Last Updated: Friday - 09/24/2010
Week of June 13, 2005
Women pioneers from Ukraine
Museum tells tale of women whose roles expanded on Canadian Prairies
By RAMON GONZALEZ
WCR Staff Writer
In the homeland, the Ukrainian peasant woman was part of a well-defined village society. Life cycles, the seasons, and holy days dictated the rhythms of everyday life, in which ancient rituals and superstitions fused with Christian prescribed behaviour.
Here in Canada, the physical isolation of the homestead placed unaccustomed emphasis on the individual family, unlike in the old country, where extended family units living together were common. This isolation increased women's domestic influence as mistresses of their own homes.
Pioneering conditions, poverty and the simple tools that characterized Ukrainian homesteading reinforced women's importance to the family's economic survival. It meant that in addition to their usual childcare and housekeeping duties, they also did physical labour on the land.
Now the Basilian Fathers Museum is honouring these "indispensable" women through a temporary exhibit called The Legacy of the Ukrainian-Canadian Woman, which tells the story of the Ukrainian-Canadian woman's status and development in Canada from the pioneer era to the present.
Opened by Ukrainian Bishop Lawrence Huculak May 29, the exhibit was put together by museum curator Dagmar Rais in cooperation with professor Frances Swyripa of the University of Alberta, whose book Wedded to the Cause, Ukrainian-Canadian Women and Ethnic Identity: 1891-1991, was used as the exhibit's framework.
Why an exhibit on Ukrainian-Canadian women? "Because I think they deserve it," Rais laughed. "From the beginning the woman was indispensable for the family economic situation."
Back home women cooked, raised children and worked in the garden. When they arrived in Alberta they also had to work in the fields, clearing the land, Rais noted.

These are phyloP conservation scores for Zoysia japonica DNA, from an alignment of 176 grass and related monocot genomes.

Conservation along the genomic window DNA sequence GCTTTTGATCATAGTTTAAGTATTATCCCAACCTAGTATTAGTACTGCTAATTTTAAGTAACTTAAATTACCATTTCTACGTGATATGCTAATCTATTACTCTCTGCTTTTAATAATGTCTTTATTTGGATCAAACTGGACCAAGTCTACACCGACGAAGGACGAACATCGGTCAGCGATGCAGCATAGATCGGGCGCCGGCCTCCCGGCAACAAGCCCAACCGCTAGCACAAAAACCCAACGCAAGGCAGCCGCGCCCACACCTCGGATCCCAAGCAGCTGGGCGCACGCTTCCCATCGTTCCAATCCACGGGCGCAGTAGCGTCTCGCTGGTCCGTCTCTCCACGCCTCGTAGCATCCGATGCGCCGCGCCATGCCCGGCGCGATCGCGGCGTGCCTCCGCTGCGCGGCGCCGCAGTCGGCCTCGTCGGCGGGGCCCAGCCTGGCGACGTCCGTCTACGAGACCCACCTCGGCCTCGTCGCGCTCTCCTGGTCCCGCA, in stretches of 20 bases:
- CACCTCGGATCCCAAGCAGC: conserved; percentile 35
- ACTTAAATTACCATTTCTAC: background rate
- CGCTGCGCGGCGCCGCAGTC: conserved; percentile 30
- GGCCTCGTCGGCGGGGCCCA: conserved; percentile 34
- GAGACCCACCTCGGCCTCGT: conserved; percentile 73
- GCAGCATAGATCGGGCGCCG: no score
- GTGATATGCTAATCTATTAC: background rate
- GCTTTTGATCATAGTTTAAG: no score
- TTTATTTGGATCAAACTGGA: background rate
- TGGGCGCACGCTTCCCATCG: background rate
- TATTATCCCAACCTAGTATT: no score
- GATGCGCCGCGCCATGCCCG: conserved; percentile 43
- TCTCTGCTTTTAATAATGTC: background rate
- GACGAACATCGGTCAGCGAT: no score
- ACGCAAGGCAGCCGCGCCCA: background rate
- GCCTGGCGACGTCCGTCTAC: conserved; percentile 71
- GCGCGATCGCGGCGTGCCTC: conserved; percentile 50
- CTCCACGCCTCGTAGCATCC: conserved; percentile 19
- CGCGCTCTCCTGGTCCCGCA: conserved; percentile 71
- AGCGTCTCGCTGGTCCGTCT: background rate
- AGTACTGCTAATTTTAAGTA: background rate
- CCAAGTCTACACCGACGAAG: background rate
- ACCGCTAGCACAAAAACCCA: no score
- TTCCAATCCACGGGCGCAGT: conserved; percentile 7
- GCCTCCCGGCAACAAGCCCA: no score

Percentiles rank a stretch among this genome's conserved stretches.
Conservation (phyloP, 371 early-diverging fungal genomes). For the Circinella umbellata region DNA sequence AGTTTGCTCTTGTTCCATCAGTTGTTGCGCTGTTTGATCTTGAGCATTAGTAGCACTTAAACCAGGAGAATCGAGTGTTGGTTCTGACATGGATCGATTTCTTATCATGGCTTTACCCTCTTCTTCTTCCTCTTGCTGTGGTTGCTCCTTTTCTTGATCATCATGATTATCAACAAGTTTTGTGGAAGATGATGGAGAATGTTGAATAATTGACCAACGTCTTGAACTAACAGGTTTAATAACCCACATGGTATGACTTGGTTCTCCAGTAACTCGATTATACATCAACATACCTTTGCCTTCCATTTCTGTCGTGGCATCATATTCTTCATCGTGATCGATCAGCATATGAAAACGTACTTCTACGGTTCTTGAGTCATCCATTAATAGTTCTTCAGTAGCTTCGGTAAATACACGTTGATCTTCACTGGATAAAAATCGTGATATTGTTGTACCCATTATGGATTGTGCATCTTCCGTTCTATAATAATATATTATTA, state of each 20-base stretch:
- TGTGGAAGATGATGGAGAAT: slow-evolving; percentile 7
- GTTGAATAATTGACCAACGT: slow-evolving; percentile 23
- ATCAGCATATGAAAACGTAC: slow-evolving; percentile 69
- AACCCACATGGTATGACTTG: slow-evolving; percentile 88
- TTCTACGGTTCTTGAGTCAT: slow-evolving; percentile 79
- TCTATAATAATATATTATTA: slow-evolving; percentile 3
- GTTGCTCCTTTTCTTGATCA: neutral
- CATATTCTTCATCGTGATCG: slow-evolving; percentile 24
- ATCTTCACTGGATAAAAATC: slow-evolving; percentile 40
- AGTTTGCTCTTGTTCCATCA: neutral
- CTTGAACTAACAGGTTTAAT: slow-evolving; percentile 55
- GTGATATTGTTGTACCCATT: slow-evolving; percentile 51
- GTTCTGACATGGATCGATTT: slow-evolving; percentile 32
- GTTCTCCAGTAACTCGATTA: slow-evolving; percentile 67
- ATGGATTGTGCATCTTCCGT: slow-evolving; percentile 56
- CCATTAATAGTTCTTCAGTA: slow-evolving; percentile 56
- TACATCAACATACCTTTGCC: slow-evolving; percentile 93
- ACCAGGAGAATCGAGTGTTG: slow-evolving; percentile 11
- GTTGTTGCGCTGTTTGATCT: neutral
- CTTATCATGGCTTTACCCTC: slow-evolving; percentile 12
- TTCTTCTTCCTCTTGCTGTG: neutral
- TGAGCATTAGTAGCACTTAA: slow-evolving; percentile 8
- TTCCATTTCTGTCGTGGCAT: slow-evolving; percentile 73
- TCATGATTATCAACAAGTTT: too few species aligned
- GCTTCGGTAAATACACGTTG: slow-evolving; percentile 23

Through photographs, text, artifacts, traditional costumes and stories, the exhibit tells the story of the Ukrainian-Canadian woman from their arrival on the Prairies to the present. More than 480 photographs and 11 personal stories of women are included in the exhibit. Many people contributed photos for the exhibit, which now form part of the museum's collection.
The exhibit begins with a scene on the verandah - a display with mannequins posing in different actions and wearing Ukrainian costumes from the Bukovyna region. Illustrating the main story is a photo of an aging, sad-looking woman working the land with a shovel.
As Rais noted, Canadian society didn't look favourably on the way Ukrainian-Canadians lived at the time. People complained the women on Ukrainian homesteads were overworked. Female teachers and missionaries felt that Ukrainian women were denied education and subjected to arranged marriages.
Women took great pride
A 1917 government investigation into conditions in the Ukrainian districts on the Prairies found that two-thirds of the women surveyed did regular work on the land. But the investigation also found that Ukrainian women took great pride in their contributions.
The exhibit also illustrates how education and the daily contact with Canadian society influenced the lives of Ukrainian women. Changes in marriage laws in the new country led young girls to marry later rather than at 16 or 17 and arranged marriages began to decrease.
Access to education led many young women to become nurses or teachers, virtually the only two professions available to women at the time. The exhibit shows examples of women involved in both professions.
And then it shows how women, realizing the need to speak for themselves, began forming their own organizations, such as the Ukrainian Catholic Women's League, which they set up in 1944.
Along with all these changes, women realized they were responsible for keeping the culture and began establishing singing and dancing groups, organizing concerts and teaching their traditions to the younger generations.
"The goal of the exhibit is to acknowledge women for the role they played and the legacy they left," Rais said.
The Basilian Fathers Museum, located some 80 kms east of Edmonton, is open Monday to Friday from 10 a.m. to 4 p.m. On weekends (summer only) it is open from 1 to 5 p.m. Admission is free, although donations are accepted. For more information call the museum at 780-764-3887.
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